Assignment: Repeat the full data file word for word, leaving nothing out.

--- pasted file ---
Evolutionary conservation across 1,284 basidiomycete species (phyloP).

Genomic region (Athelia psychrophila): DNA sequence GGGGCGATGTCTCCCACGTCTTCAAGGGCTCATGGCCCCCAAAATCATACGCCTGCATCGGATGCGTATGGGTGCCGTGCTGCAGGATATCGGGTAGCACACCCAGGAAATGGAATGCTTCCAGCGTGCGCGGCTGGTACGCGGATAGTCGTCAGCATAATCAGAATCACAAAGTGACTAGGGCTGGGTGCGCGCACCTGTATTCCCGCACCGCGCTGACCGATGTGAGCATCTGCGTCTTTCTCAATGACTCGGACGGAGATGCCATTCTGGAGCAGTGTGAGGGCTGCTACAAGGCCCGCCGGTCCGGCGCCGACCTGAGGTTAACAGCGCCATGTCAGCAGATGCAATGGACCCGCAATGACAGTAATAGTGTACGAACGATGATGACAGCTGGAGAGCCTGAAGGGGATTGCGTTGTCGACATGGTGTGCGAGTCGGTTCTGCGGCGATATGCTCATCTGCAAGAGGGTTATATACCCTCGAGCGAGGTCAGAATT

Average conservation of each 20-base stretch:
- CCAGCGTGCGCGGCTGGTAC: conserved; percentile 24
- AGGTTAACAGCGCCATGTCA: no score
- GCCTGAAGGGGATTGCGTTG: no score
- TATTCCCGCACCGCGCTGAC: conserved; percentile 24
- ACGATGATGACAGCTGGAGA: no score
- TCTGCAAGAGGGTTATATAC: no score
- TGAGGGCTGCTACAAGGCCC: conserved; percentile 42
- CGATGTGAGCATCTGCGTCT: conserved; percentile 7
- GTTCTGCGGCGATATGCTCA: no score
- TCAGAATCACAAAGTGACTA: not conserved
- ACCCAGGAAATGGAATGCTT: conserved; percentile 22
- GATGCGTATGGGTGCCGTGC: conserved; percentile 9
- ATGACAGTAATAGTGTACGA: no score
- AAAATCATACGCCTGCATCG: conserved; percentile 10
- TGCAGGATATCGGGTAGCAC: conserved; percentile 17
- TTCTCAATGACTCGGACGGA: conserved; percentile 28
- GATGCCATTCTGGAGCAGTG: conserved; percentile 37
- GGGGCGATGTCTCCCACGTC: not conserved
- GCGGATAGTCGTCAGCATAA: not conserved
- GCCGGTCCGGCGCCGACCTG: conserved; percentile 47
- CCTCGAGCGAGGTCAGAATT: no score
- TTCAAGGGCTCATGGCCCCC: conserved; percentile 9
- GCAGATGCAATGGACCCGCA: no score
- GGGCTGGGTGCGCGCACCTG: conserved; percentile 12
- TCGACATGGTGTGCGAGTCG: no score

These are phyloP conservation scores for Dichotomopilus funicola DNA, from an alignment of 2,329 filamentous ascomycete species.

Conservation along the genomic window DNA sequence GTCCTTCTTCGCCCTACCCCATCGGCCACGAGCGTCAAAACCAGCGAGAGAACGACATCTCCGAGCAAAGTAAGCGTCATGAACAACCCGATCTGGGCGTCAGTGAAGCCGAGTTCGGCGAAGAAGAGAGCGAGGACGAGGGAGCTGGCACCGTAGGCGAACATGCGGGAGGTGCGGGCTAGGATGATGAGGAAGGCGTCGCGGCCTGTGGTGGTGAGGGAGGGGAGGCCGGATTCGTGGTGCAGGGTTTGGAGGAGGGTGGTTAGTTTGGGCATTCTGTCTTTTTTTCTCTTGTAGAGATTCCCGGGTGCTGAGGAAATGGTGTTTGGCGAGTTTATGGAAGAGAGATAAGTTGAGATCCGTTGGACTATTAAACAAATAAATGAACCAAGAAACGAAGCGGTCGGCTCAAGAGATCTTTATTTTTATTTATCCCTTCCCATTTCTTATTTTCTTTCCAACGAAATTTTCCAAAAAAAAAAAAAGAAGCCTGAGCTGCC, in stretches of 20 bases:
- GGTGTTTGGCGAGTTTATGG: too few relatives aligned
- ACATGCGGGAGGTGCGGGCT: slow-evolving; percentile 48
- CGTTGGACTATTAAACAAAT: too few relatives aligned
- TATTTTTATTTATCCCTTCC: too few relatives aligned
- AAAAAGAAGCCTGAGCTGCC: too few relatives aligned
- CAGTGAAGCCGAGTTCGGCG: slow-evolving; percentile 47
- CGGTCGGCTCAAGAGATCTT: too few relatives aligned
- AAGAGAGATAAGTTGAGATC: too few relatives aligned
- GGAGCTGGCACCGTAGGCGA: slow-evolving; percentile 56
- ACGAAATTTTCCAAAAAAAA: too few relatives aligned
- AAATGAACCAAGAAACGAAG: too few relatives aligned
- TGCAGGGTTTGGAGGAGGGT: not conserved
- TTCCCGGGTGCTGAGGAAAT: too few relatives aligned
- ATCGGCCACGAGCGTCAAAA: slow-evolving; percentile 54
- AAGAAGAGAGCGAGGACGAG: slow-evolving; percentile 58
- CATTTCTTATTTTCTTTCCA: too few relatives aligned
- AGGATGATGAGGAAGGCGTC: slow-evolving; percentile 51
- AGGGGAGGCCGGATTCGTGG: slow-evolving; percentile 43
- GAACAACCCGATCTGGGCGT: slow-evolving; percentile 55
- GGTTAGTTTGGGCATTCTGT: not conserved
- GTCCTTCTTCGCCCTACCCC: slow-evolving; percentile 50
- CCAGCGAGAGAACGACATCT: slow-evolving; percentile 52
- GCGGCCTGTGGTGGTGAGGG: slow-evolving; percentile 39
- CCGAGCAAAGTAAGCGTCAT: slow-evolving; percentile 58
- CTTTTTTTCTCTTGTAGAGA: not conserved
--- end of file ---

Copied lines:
Evolutionary conservation across 1,284 basidiomycete species (phyloP).

Genomic region (Athelia psychrophila): DNA sequence GGGGCGATGTCTCCCACGTCTTCAAGGGCTCATGGCCCCCAAAATCATACGCCTGCATCGGATGCGTATGGGTGCCGTGCTGCAGGATATCGGGTAGCACACCCAGGAAATGGAATGCTTCCAGCGTGCGCGGCTGGTACGCGGATAGTCGTCAGCATAATCAGAATCACAAAGTGACTAGGGCTGGGTGCGCGCACCTGTATTCCCGCACCGCGCTGACCGATGTGAGCATCTGCGTCTTTCTCAATGACTCGGACGGAGATGCCATTCTGGAGCAGTGTGAGGGCTGCTACAAGGCCCGCCGGTCCGGCGCCGACCTGAGGTTAACAGCGCCATGTCAGCAGATGCAATGGACCCGCAATGACAGTAATAGTGTACGAACGATGATGACAGCTGGAGAGCCTGAAGGGGATTGCGTTGTCGACATGGTGTGCGAGTCGGTTCTGCGGCGATATGCTCATCTGCAAGAGGGTTATATACCCTCGAGCGAGGTCAGAATT

Average conservation of each 20-base stretch:
- CCAGCGTGCGCGGCTGGTAC: conserved; percentile 24
- AGGTTAACAGCGCCATGTCA: no score
- GCCTGAAGGGGATTGCGTTG: no score
- TATTCCCGCACCGCGCTGAC: conserved; percentile 24
- ACGATGATGACAGCTGGAGA: no score
- TCTGCAAGAGGGTTATATAC: no score
- TGAGGGCTGCTACAAGGCCC: conserved; percentile 42
- CGATGTGAGCATCTGCGTCT: conserved; percentile 7
- GTTCTGCGGCGATATGCTCA: no score
- TCAGAATCACAAAGTGACTA: not conserved
- ACCCAGGAAATGGAATGCTT: conserved; percentile 22
- GATGCGTATGGGTGCCGTGC: conserved; percentile 9
- ATGACAGTAATAGTGTACGA: no score
- AAAATCATACGCCTGCATCG: conserved; percentile 10
- TGCAGGATATCGGGTAGCAC: conserved; percentile 17
- TTCTCAATGACTCGGACGGA: conserved; percentile 28
- GATGCCATTCTGGAGCAGTG: conserved; percentile 37
- GGGGCGATGTCTCCCACGTC: not conserved
- GCGGATAGTCGTCAGCATAA: not conserved
- GCCGGTCCGGCGCCGACCTG: conserved; percentile 47
- CCTCGAGCGAGGTCAGAATT: no score
- TTCAAGGGCTCATGGCCCCC: conserved; percentile 9
- GCAGATGCAATGGACCCGCA: no score
- GGGCTGGGTGCGCGCACCTG: conserved; percentile 12
- TCGACATGGTGTGCGAGTCG: no score

These are phyloP conservation scores for Dichotomopilus funicola DNA, from an alignment of 2,329 filamentous ascomycete species.

Conservation along the genomic window DNA sequence GTCCTTCTTCGCCCTACCCCATCGGCCACGAGCGTCAAAACCAGCGAGAGAACGACATCTCCGAGCAAAGTAAGCGTCATGAACAACCCGATCTGGGCGTCAGTGAAGCCGAGTTCGGCGAAGAAGAGAGCGAGGACGAGGGAGCTGGCACCGTAGGCGAACATGCGGGAGGTGCGGGCTAGGATGATGAGGAAGGCGTCGCGGCCTGTGGTGGTGAGGGAGGGGAGGCCGGATTCGTGGTGCAGGGTTTGGAGGAGGGTGGTTAGTTTGGGCATTCTGTCTTTTTTTCTCTTGTAGAGATTCCCGGGTGCTGAGGAAATGGTGTTTGGCGAGTTTATGGAAGAGAGATAAGTTGAGATCCGTTGGACTATTAAACAAATAAATGAACCAAGAAACGAAGCGGTCGGCTCAAGAGATCTTTATTTTTATTTATCCCTTCCCATTTCTTATTTTCTTTCCAACGAAATTTTCCAAAAAAAAAAAAAGAAGCCTGAGCTGCC, in stretches of 20 bases:
- GGTGTTTGGCGAGTTTATGG: too few relatives aligned
- ACATGCGGGAGGTGCGGGCT: slow-evolving; percentile 48
- CGTTGGACTATTAAACAAAT: too few relatives aligned
- TATTTTTATTTATCCCTTCC: too few relatives aligned
- AAAAAGAAGCCTGAGCTGCC: too few relatives aligned
- CAGTGAAGCCGAGTTCGGCG: slow-evolving; percentile 47
- CGGTCGGCTCAAGAGATCTT: too few relatives aligned
- AAGAGAGATAAGTTGAGATC: too few relatives aligned
- GGAGCTGGCACCGTAGGCGA: slow-evolving; percentile 56
- ACGAAATTTTCCAAAAAAAA: too few relatives aligned
- AAATGAACCAAGAAACGAAG: too few relatives aligned
- TGCAGGGTTTGGAGGAGGGT: not conserved
- TTCCCGGGTGCTGAGGAAAT: too few relatives aligned
- ATCGGCCACGAGCGTCAAAA: slow-evolving; percentile 54
- AAGAAGAGAGCGAGGACGAG: slow-evolving; percentile 58
- CATTTCTTATTTTCTTTCCA: too few relatives aligned
- AGGATGATGAGGAAGGCGTC: slow-evolving; percentile 51
- AGGGGAGGCCGGATTCGTGG: slow-evolving; percentile 43
- GAACAACCCGATCTGGGCGT: slow-evolving; percentile 55
- GGTTAGTTTGGGCATTCTGT: not conserved
- GTCCTTCTTCGCCCTACCCC: slow-evolving; percentile 50
- CCAGCGAGAGAACGACATCT: slow-evolving; percentile 52
- GCGGCCTGTGGTGGTGAGGG: slow-evolving; percentile 39
- CCGAGCAAAGTAAGCGTCAT: slow-evolving; percentile 58
- CTTTTTTTCTCTTGTAGAGA: not conserved